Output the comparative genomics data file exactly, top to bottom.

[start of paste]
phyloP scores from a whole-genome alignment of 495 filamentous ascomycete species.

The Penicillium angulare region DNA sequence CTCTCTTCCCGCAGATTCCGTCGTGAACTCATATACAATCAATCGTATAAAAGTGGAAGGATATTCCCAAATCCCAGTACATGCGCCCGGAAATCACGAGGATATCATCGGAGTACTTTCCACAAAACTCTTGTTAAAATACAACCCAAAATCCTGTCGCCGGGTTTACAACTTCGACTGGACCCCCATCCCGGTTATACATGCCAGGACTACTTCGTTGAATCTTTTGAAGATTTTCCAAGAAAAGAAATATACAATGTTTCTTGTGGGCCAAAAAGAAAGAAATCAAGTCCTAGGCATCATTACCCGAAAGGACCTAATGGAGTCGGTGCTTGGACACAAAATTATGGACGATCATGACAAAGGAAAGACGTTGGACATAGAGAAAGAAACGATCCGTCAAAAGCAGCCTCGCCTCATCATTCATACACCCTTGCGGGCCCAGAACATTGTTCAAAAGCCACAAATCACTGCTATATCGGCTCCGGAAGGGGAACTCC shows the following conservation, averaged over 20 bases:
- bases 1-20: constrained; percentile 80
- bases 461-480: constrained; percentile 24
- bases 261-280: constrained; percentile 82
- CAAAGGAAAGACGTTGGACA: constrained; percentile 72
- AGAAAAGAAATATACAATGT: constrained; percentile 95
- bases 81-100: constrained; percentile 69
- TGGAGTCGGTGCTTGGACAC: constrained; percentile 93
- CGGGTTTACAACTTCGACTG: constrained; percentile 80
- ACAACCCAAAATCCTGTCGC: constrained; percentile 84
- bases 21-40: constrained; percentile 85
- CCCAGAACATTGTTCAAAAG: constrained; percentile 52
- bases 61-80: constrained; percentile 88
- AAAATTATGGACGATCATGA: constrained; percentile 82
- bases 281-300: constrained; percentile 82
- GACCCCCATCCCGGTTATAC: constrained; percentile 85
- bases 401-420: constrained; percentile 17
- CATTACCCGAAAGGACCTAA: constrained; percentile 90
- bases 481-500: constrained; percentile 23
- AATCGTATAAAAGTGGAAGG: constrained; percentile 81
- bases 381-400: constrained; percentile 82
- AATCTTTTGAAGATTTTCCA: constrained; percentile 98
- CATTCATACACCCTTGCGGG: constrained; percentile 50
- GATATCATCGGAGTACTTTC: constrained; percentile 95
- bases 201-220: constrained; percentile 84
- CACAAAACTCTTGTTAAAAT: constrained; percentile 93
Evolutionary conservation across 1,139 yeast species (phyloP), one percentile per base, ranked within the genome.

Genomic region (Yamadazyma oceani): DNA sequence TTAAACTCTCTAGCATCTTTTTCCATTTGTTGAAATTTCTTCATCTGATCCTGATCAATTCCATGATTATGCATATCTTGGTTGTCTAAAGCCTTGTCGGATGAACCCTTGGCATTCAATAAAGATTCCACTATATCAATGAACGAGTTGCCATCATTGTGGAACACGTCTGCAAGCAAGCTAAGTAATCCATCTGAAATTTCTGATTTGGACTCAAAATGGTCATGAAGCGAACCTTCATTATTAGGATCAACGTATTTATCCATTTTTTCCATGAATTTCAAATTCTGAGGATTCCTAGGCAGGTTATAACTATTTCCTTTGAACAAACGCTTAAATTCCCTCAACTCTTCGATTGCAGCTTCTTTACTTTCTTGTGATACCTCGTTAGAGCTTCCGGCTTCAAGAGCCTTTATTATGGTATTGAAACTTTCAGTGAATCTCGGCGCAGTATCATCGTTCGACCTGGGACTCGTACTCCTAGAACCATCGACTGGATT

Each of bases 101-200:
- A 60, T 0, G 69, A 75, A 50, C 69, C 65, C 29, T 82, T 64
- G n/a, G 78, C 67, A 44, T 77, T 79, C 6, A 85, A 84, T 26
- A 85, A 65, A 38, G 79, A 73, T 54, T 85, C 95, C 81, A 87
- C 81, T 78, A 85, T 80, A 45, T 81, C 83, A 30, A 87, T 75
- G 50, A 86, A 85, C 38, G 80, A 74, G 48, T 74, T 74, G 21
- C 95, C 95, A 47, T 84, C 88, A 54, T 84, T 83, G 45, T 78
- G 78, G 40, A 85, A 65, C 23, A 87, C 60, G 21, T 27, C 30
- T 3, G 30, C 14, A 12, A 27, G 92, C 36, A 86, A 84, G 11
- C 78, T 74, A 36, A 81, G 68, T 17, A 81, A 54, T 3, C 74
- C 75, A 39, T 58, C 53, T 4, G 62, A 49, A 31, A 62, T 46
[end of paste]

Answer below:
phyloP scores from a whole-genome alignment of 495 filamentous ascomycete species.

The Penicillium angulare region DNA sequence CTCTCTTCCCGCAGATTCCGTCGTGAACTCATATACAATCAATCGTATAAAAGTGGAAGGATATTCCCAAATCCCAGTACATGCGCCCGGAAATCACGAGGATATCATCGGAGTACTTTCCACAAAACTCTTGTTAAAATACAACCCAAAATCCTGTCGCCGGGTTTACAACTTCGACTGGACCCCCATCCCGGTTATACATGCCAGGACTACTTCGTTGAATCTTTTGAAGATTTTCCAAGAAAAGAAATATACAATGTTTCTTGTGGGCCAAAAAGAAAGAAATCAAGTCCTAGGCATCATTACCCGAAAGGACCTAATGGAGTCGGTGCTTGGACACAAAATTATGGACGATCATGACAAAGGAAAGACGTTGGACATAGAGAAAGAAACGATCCGTCAAAAGCAGCCTCGCCTCATCATTCATACACCCTTGCGGGCCCAGAACATTGTTCAAAAGCCACAAATCACTGCTATATCGGCTCCGGAAGGGGAACTCC shows the following conservation, averaged over 20 bases:
- bases 1-20: constrained; percentile 80
- bases 461-480: constrained; percentile 24
- bases 261-280: constrained; percentile 82
- CAAAGGAAAGACGTTGGACA: constrained; percentile 72
- AGAAAAGAAATATACAATGT: constrained; percentile 95
- bases 81-100: constrained; percentile 69
- TGGAGTCGGTGCTTGGACAC: constrained; percentile 93
- CGGGTTTACAACTTCGACTG: constrained; percentile 80
- ACAACCCAAAATCCTGTCGC: constrained; percentile 84
- bases 21-40: constrained; percentile 85
- CCCAGAACATTGTTCAAAAG: constrained; percentile 52
- bases 61-80: constrained; percentile 88
- AAAATTATGGACGATCATGA: constrained; percentile 82
- bases 281-300: constrained; percentile 82
- GACCCCCATCCCGGTTATAC: constrained; percentile 85
- bases 401-420: constrained; percentile 17
- CATTACCCGAAAGGACCTAA: constrained; percentile 90
- bases 481-500: constrained; percentile 23
- AATCGTATAAAAGTGGAAGG: constrained; percentile 81
- bases 381-400: constrained; percentile 82
- AATCTTTTGAAGATTTTCCA: constrained; percentile 98
- CATTCATACACCCTTGCGGG: constrained; percentile 50
- GATATCATCGGAGTACTTTC: constrained; percentile 95
- bases 201-220: constrained; percentile 84
- CACAAAACTCTTGTTAAAAT: constrained; percentile 93
Evolutionary conservation across 1,139 yeast species (phyloP), one percentile per base, ranked within the genome.

Genomic region (Yamadazyma oceani): DNA sequence TTAAACTCTCTAGCATCTTTTTCCATTTGTTGAAATTTCTTCATCTGATCCTGATCAATTCCATGATTATGCATATCTTGGTTGTCTAAAGCCTTGTCGGATGAACCCTTGGCATTCAATAAAGATTCCACTATATCAATGAACGAGTTGCCATCATTGTGGAACACGTCTGCAAGCAAGCTAAGTAATCCATCTGAAATTTCTGATTTGGACTCAAAATGGTCATGAAGCGAACCTTCATTATTAGGATCAACGTATTTATCCATTTTTTCCATGAATTTCAAATTCTGAGGATTCCTAGGCAGGTTATAACTATTTCCTTTGAACAAACGCTTAAATTCCCTCAACTCTTCGATTGCAGCTTCTTTACTTTCTTGTGATACCTCGTTAGAGCTTCCGGCTTCAAGAGCCTTTATTATGGTATTGAAACTTTCAGTGAATCTCGGCGCAGTATCATCGTTCGACCTGGGACTCGTACTCCTAGAACCATCGACTGGATT

Each of bases 101-200:
- A 60, T 0, G 69, A 75, A 50, C 69, C 65, C 29, T 82, T 64
- G n/a, G 78, C 67, A 44, T 77, T 79, C 6, A 85, A 84, T 26
- A 85, A 65, A 38, G 79, A 73, T 54, T 85, C 95, C 81, A 87
- C 81, T 78, A 85, T 80, A 45, T 81, C 83, A 30, A 87, T 75
- G 50, A 86, A 85, C 38, G 80, A 74, G 48, T 74, T 74, G 21
- C 95, C 95, A 47, T 84, C 88, A 54, T 84, T 83, G 45, T 78
- G 78, G 40, A 85, A 65, C 23, A 87, C 60, G 21, T 27, C 30
- T 3, G 30, C 14, A 12, A 27, G 92, C 36, A 86, A 84, G 11
- C 78, T 74, A 36, A 81, G 68, T 17, A 81, A 54, T 3, C 74
- C 75, A 39, T 58, C 53, T 4, G 62, A 49, A 31, A 62, T 46